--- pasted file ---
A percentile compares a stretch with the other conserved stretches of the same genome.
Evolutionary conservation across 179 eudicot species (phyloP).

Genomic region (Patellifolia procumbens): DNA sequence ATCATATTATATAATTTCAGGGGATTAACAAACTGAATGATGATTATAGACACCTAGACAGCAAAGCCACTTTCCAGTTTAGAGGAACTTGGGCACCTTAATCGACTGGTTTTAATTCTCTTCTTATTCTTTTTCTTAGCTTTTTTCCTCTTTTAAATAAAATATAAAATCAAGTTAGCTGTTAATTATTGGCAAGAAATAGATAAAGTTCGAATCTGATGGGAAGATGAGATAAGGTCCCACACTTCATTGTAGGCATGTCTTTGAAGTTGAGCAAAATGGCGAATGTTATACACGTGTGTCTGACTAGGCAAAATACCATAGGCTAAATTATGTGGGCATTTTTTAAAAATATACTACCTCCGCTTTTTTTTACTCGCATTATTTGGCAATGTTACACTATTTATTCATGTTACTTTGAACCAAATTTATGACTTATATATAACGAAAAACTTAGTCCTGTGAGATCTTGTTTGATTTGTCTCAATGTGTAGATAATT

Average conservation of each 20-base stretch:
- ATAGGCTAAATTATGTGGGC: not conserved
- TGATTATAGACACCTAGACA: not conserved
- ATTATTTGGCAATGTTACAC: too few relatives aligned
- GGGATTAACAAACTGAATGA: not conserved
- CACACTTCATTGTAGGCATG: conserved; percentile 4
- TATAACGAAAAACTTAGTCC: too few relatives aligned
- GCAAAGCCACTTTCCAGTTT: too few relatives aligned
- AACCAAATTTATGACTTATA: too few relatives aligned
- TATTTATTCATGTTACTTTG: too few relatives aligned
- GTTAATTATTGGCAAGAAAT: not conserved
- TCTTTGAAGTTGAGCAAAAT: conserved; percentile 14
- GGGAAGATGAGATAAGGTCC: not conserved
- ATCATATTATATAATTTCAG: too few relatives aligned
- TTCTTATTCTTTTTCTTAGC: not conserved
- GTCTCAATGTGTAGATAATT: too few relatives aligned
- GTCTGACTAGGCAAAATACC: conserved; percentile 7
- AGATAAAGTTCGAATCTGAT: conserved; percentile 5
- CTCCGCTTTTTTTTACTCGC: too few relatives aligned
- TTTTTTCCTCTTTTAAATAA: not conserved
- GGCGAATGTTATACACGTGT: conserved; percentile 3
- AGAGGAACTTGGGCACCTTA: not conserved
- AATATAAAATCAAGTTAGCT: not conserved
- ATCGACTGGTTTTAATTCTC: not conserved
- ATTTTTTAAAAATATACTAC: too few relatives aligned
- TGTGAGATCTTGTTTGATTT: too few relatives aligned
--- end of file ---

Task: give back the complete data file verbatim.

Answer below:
A percentile compares a stretch with the other conserved stretches of the same genome.
Evolutionary conservation across 179 eudicot species (phyloP).

Genomic region (Patellifolia procumbens): DNA sequence ATCATATTATATAATTTCAGGGGATTAACAAACTGAATGATGATTATAGACACCTAGACAGCAAAGCCACTTTCCAGTTTAGAGGAACTTGGGCACCTTAATCGACTGGTTTTAATTCTCTTCTTATTCTTTTTCTTAGCTTTTTTCCTCTTTTAAATAAAATATAAAATCAAGTTAGCTGTTAATTATTGGCAAGAAATAGATAAAGTTCGAATCTGATGGGAAGATGAGATAAGGTCCCACACTTCATTGTAGGCATGTCTTTGAAGTTGAGCAAAATGGCGAATGTTATACACGTGTGTCTGACTAGGCAAAATACCATAGGCTAAATTATGTGGGCATTTTTTAAAAATATACTACCTCCGCTTTTTTTTACTCGCATTATTTGGCAATGTTACACTATTTATTCATGTTACTTTGAACCAAATTTATGACTTATATATAACGAAAAACTTAGTCCTGTGAGATCTTGTTTGATTTGTCTCAATGTGTAGATAATT

Average conservation of each 20-base stretch:
- ATAGGCTAAATTATGTGGGC: not conserved
- TGATTATAGACACCTAGACA: not conserved
- ATTATTTGGCAATGTTACAC: too few relatives aligned
- GGGATTAACAAACTGAATGA: not conserved
- CACACTTCATTGTAGGCATG: conserved; percentile 4
- TATAACGAAAAACTTAGTCC: too few relatives aligned
- GCAAAGCCACTTTCCAGTTT: too few relatives aligned
- AACCAAATTTATGACTTATA: too few relatives aligned
- TATTTATTCATGTTACTTTG: too few relatives aligned
- GTTAATTATTGGCAAGAAAT: not conserved
- TCTTTGAAGTTGAGCAAAAT: conserved; percentile 14
- GGGAAGATGAGATAAGGTCC: not conserved
- ATCATATTATATAATTTCAG: too few relatives aligned
- TTCTTATTCTTTTTCTTAGC: not conserved
- GTCTCAATGTGTAGATAATT: too few relatives aligned
- GTCTGACTAGGCAAAATACC: conserved; percentile 7
- AGATAAAGTTCGAATCTGAT: conserved; percentile 5
- CTCCGCTTTTTTTTACTCGC: too few relatives aligned
- TTTTTTCCTCTTTTAAATAA: not conserved
- GGCGAATGTTATACACGTGT: conserved; percentile 3
- AGAGGAACTTGGGCACCTTA: not conserved
- AATATAAAATCAAGTTAGCT: not conserved
- ATCGACTGGTTTTAATTCTC: not conserved
- ATTTTTTAAAAATATACTAC: too few relatives aligned
- TGTGAGATCTTGTTTGATTT: too few relatives aligned